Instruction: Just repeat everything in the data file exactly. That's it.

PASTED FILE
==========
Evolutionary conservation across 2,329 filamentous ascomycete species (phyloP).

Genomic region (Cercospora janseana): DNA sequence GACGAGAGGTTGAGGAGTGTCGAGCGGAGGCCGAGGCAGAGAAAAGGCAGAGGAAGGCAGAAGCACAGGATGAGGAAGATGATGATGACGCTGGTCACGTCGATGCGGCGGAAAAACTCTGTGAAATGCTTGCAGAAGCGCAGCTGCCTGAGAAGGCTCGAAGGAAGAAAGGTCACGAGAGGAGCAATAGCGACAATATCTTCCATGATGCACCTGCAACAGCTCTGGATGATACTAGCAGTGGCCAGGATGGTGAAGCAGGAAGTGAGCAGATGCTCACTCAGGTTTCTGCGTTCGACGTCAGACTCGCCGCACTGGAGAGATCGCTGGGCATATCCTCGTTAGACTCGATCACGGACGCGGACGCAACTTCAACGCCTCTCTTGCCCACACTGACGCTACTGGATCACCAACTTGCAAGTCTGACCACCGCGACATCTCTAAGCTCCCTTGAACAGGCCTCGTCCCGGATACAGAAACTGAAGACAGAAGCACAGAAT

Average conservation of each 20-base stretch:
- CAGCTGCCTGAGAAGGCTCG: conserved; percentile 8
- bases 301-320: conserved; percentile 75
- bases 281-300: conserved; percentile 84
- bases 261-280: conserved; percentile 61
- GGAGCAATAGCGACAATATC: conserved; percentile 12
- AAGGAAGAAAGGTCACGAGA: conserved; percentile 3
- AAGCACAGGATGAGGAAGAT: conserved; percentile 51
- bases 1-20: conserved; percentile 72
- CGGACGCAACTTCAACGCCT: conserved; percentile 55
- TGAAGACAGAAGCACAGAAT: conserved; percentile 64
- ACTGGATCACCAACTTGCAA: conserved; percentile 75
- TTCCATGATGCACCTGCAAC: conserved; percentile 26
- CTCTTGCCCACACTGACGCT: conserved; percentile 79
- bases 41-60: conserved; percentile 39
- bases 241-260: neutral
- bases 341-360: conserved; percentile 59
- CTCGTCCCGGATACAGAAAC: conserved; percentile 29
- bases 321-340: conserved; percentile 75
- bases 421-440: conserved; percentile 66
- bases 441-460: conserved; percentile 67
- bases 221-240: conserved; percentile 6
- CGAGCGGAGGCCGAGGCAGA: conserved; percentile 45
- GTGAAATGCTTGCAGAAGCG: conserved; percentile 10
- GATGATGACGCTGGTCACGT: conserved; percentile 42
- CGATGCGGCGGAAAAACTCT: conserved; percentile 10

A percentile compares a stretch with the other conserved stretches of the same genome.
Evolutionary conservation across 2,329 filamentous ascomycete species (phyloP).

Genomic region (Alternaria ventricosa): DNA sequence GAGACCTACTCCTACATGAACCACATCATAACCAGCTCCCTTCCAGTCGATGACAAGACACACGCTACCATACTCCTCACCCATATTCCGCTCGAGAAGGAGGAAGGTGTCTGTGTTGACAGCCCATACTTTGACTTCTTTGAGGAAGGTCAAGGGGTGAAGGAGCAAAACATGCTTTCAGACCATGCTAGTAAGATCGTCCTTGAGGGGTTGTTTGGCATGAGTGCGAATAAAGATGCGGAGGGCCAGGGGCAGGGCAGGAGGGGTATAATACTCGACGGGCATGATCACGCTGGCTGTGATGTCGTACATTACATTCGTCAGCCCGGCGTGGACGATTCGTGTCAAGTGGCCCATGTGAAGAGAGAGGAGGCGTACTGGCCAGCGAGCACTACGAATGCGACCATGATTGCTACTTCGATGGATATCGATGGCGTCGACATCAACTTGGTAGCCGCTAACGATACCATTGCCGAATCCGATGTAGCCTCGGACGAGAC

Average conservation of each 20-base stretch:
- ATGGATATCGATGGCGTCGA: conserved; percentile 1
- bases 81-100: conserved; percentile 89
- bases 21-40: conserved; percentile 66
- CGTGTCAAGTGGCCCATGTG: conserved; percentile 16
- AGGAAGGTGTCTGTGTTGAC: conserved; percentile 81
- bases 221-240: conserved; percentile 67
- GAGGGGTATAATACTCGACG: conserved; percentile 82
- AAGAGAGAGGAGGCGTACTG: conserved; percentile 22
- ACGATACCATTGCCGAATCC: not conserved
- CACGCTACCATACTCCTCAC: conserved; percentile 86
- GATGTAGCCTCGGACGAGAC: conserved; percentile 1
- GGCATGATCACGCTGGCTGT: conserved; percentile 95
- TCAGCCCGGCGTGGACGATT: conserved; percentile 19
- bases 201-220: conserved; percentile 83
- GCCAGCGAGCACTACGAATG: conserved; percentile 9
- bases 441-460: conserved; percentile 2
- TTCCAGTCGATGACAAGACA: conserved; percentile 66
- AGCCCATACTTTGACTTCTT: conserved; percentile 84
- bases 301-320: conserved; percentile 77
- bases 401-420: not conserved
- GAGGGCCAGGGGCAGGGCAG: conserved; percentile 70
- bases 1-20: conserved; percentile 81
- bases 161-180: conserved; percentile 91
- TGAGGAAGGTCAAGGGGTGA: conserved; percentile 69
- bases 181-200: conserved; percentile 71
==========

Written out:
Evolutionary conservation across 2,329 filamentous ascomycete species (phyloP).

Genomic region (Cercospora janseana): DNA sequence GACGAGAGGTTGAGGAGTGTCGAGCGGAGGCCGAGGCAGAGAAAAGGCAGAGGAAGGCAGAAGCACAGGATGAGGAAGATGATGATGACGCTGGTCACGTCGATGCGGCGGAAAAACTCTGTGAAATGCTTGCAGAAGCGCAGCTGCCTGAGAAGGCTCGAAGGAAGAAAGGTCACGAGAGGAGCAATAGCGACAATATCTTCCATGATGCACCTGCAACAGCTCTGGATGATACTAGCAGTGGCCAGGATGGTGAAGCAGGAAGTGAGCAGATGCTCACTCAGGTTTCTGCGTTCGACGTCAGACTCGCCGCACTGGAGAGATCGCTGGGCATATCCTCGTTAGACTCGATCACGGACGCGGACGCAACTTCAACGCCTCTCTTGCCCACACTGACGCTACTGGATCACCAACTTGCAAGTCTGACCACCGCGACATCTCTAAGCTCCCTTGAACAGGCCTCGTCCCGGATACAGAAACTGAAGACAGAAGCACAGAAT

Average conservation of each 20-base stretch:
- CAGCTGCCTGAGAAGGCTCG: conserved; percentile 8
- bases 301-320: conserved; percentile 75
- bases 281-300: conserved; percentile 84
- bases 261-280: conserved; percentile 61
- GGAGCAATAGCGACAATATC: conserved; percentile 12
- AAGGAAGAAAGGTCACGAGA: conserved; percentile 3
- AAGCACAGGATGAGGAAGAT: conserved; percentile 51
- bases 1-20: conserved; percentile 72
- CGGACGCAACTTCAACGCCT: conserved; percentile 55
- TGAAGACAGAAGCACAGAAT: conserved; percentile 64
- ACTGGATCACCAACTTGCAA: conserved; percentile 75
- TTCCATGATGCACCTGCAAC: conserved; percentile 26
- CTCTTGCCCACACTGACGCT: conserved; percentile 79
- bases 41-60: conserved; percentile 39
- bases 241-260: neutral
- bases 341-360: conserved; percentile 59
- CTCGTCCCGGATACAGAAAC: conserved; percentile 29
- bases 321-340: conserved; percentile 75
- bases 421-440: conserved; percentile 66
- bases 441-460: conserved; percentile 67
- bases 221-240: conserved; percentile 6
- CGAGCGGAGGCCGAGGCAGA: conserved; percentile 45
- GTGAAATGCTTGCAGAAGCG: conserved; percentile 10
- GATGATGACGCTGGTCACGT: conserved; percentile 42
- CGATGCGGCGGAAAAACTCT: conserved; percentile 10

A percentile compares a stretch with the other conserved stretches of the same genome.
Evolutionary conservation across 2,329 filamentous ascomycete species (phyloP).

Genomic region (Alternaria ventricosa): DNA sequence GAGACCTACTCCTACATGAACCACATCATAACCAGCTCCCTTCCAGTCGATGACAAGACACACGCTACCATACTCCTCACCCATATTCCGCTCGAGAAGGAGGAAGGTGTCTGTGTTGACAGCCCATACTTTGACTTCTTTGAGGAAGGTCAAGGGGTGAAGGAGCAAAACATGCTTTCAGACCATGCTAGTAAGATCGTCCTTGAGGGGTTGTTTGGCATGAGTGCGAATAAAGATGCGGAGGGCCAGGGGCAGGGCAGGAGGGGTATAATACTCGACGGGCATGATCACGCTGGCTGTGATGTCGTACATTACATTCGTCAGCCCGGCGTGGACGATTCGTGTCAAGTGGCCCATGTGAAGAGAGAGGAGGCGTACTGGCCAGCGAGCACTACGAATGCGACCATGATTGCTACTTCGATGGATATCGATGGCGTCGACATCAACTTGGTAGCCGCTAACGATACCATTGCCGAATCCGATGTAGCCTCGGACGAGAC

Average conservation of each 20-base stretch:
- ATGGATATCGATGGCGTCGA: conserved; percentile 1
- bases 81-100: conserved; percentile 89
- bases 21-40: conserved; percentile 66
- CGTGTCAAGTGGCCCATGTG: conserved; percentile 16
- AGGAAGGTGTCTGTGTTGAC: conserved; percentile 81
- bases 221-240: conserved; percentile 67
- GAGGGGTATAATACTCGACG: conserved; percentile 82
- AAGAGAGAGGAGGCGTACTG: conserved; percentile 22
- ACGATACCATTGCCGAATCC: not conserved
- CACGCTACCATACTCCTCAC: conserved; percentile 86
- GATGTAGCCTCGGACGAGAC: conserved; percentile 1
- GGCATGATCACGCTGGCTGT: conserved; percentile 95
- TCAGCCCGGCGTGGACGATT: conserved; percentile 19
- bases 201-220: conserved; percentile 83
- GCCAGCGAGCACTACGAATG: conserved; percentile 9
- bases 441-460: conserved; percentile 2
- TTCCAGTCGATGACAAGACA: conserved; percentile 66
- AGCCCATACTTTGACTTCTT: conserved; percentile 84
- bases 301-320: conserved; percentile 77
- bases 401-420: not conserved
- GAGGGCCAGGGGCAGGGCAG: conserved; percentile 70
- bases 1-20: conserved; percentile 81
- bases 161-180: conserved; percentile 91
- TGAGGAAGGTCAAGGGGTGA: conserved; percentile 69
- bases 181-200: conserved; percentile 71